TO THE MAN ABOUT FORTY. &nbsp; &nbsp; &nbsp; &nbsp; The man who has a message worth delivering only begins to grasp the meaning of life at 35. Until 30, the active human mind as a well vitalised body is merely a combination of urgent, unreasoning brain cells, contending one with another. Few of us know what we want, or why we want it, what we mean to do, or how we mean to do it, before 30. We only know we are longing and striving and seeking. It is only a very crude, the wholly undeveloped being, however, who rests under this delusion. The worth while man soon awakens to the fact that he has merely left life's kindergarten at 30—and is ready now to enter the graded school. He is rid of some foolish notions, he has out- grown some toys. He is ready for real study. By 35 he has just come to know how little he knows, how much remains for his learning. His powers of enjoyment are keener, his ideals are higher, his strength is greater than before. He is al...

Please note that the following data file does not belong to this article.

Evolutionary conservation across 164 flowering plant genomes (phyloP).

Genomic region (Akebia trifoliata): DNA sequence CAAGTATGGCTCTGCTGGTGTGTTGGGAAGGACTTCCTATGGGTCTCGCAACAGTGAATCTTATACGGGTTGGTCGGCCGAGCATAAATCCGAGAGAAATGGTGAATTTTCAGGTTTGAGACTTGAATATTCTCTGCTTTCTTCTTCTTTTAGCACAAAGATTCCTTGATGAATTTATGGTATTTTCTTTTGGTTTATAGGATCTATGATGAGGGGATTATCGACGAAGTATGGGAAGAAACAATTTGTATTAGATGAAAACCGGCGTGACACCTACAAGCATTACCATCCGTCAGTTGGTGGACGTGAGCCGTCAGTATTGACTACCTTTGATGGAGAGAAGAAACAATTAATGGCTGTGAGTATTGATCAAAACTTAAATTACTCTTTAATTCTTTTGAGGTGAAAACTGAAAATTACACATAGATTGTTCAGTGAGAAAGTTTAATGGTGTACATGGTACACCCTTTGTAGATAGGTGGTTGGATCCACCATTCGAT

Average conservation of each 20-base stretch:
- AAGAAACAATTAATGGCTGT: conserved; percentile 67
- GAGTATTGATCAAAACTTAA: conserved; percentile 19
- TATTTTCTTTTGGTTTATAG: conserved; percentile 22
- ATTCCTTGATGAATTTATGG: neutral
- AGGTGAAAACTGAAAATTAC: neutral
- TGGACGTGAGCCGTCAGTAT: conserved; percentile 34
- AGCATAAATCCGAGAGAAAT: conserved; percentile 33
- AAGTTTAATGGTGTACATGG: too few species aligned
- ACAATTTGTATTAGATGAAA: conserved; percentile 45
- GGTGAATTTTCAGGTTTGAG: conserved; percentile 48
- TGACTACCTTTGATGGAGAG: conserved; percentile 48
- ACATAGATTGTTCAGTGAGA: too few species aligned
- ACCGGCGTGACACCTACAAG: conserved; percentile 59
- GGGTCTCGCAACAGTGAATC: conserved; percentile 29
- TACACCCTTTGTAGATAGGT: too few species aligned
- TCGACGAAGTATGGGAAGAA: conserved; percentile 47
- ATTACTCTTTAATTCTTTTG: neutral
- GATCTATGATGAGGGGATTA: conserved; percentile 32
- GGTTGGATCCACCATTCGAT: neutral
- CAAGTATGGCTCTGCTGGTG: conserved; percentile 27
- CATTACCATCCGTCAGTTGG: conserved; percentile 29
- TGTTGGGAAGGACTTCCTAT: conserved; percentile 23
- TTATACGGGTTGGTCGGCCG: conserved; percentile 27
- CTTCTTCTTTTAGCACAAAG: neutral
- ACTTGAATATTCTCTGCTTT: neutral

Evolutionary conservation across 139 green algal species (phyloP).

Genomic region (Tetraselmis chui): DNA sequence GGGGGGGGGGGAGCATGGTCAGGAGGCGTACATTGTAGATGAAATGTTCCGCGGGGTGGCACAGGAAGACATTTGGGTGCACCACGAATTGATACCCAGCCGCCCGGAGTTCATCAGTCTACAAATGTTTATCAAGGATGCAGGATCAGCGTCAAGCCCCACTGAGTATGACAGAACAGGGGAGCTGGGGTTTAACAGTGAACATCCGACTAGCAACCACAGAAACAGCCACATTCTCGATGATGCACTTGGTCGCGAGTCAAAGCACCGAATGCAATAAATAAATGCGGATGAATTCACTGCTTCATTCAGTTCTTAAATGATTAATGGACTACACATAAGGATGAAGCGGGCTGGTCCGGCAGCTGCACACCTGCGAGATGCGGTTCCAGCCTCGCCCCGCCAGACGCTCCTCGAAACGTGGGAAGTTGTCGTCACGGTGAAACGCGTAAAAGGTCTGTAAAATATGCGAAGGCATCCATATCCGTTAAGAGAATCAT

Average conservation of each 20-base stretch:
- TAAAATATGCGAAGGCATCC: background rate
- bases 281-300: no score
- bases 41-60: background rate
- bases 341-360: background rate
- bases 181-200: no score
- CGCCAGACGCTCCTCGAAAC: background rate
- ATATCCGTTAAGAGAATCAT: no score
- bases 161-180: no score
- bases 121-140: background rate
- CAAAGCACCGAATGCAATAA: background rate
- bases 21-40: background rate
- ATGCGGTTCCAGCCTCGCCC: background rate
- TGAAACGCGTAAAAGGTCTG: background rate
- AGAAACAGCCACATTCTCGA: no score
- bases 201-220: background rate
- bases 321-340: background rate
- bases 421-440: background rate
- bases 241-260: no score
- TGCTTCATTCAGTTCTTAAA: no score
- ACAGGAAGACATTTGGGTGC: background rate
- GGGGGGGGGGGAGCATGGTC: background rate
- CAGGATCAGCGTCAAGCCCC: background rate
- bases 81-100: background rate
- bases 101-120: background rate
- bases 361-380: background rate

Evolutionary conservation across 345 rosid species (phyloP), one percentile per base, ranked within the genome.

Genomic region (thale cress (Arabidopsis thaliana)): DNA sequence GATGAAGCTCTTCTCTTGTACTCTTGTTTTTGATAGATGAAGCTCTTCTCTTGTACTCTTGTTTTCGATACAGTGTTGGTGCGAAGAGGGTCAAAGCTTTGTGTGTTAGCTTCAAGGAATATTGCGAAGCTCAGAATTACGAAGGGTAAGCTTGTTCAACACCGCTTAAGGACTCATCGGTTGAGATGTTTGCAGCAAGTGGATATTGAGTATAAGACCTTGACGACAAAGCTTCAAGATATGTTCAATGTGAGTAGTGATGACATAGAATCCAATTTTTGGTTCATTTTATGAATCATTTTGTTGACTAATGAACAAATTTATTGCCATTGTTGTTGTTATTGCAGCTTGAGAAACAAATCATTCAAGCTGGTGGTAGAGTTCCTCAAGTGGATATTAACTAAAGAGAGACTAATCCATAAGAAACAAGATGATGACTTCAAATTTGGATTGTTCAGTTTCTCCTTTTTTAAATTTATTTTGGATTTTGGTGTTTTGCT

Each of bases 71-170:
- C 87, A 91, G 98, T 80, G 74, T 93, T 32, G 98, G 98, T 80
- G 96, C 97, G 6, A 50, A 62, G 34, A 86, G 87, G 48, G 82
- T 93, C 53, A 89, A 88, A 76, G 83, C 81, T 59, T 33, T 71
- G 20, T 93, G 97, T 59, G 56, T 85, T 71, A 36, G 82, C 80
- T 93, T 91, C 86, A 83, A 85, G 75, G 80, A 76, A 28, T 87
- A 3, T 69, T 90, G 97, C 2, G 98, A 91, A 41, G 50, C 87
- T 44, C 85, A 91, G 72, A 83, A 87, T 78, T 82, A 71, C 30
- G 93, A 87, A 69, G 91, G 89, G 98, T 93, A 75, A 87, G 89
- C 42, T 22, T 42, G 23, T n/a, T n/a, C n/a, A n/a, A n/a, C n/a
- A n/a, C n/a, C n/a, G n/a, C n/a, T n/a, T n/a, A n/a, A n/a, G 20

THE WEEK. [Newspaper Article] — The World's News — 22 February 1902
THE WEEK. &nbsp; Australia has an interest in the British Japanese treaty, too, but it is not precisely that which our friends in Britain desire to attribute to us. We have not much appre- hension of armed invaders from the Far &nbsp; East coming to our shores in ironclad fleets &nbsp; to force a landing and to annex our terri- &nbsp; tory. The danger we have sought to guard &nbsp; against is of a different kind, the influx of quiet, harmless, industrious &nbsp; &nbsp; &nbsp; &nbsp; &nbsp; &nbsp; thrifty Asiatics, who, with many of the qualities of good citizens, would be unable to assimiliate them- selves to our civilisation, and would remain an alien, heterogeneous element in our population. We do not ask that the treaty should operate to guard us against such incursions. What we want to know is will it operate to prevent us from guarding ourselves? It is significant that simultaneously with th...